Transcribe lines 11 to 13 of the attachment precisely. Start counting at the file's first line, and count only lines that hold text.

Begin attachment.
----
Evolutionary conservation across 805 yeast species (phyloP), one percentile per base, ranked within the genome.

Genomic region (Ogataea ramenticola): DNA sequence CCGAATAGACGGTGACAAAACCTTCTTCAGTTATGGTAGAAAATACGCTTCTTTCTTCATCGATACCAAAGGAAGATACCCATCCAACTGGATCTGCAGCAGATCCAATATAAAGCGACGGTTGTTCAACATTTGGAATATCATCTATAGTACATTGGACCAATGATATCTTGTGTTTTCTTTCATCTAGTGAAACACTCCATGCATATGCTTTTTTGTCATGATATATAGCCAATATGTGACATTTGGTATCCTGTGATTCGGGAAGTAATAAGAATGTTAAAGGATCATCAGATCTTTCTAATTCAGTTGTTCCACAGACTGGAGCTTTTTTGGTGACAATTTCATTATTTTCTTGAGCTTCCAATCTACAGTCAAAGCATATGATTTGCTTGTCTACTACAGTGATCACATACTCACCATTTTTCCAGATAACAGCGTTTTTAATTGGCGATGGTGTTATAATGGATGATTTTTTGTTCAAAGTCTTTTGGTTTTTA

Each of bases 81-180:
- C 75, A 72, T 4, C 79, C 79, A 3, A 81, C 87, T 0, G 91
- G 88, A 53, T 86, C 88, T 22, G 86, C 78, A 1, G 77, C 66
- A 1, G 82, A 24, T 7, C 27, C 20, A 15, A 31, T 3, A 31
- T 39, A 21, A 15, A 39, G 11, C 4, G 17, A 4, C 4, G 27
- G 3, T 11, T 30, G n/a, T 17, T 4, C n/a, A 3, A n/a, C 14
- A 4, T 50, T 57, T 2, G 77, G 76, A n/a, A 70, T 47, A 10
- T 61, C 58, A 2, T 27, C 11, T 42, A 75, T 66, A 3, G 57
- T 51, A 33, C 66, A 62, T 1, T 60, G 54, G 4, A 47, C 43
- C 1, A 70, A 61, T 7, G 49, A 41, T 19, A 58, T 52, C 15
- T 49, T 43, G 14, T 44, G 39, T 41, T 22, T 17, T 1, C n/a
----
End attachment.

- T 51, A 33, C 66, A 62, T 1, T 60, G 54, G 4, A 47, C 43
- C 1, A 70, A 61, T 7, G 49, A 41, T 19, A 58, T 52, C 15
- T 49, T 43, G 14, T 44, G 39, T 41, T 22, T 17, T 1, C n/a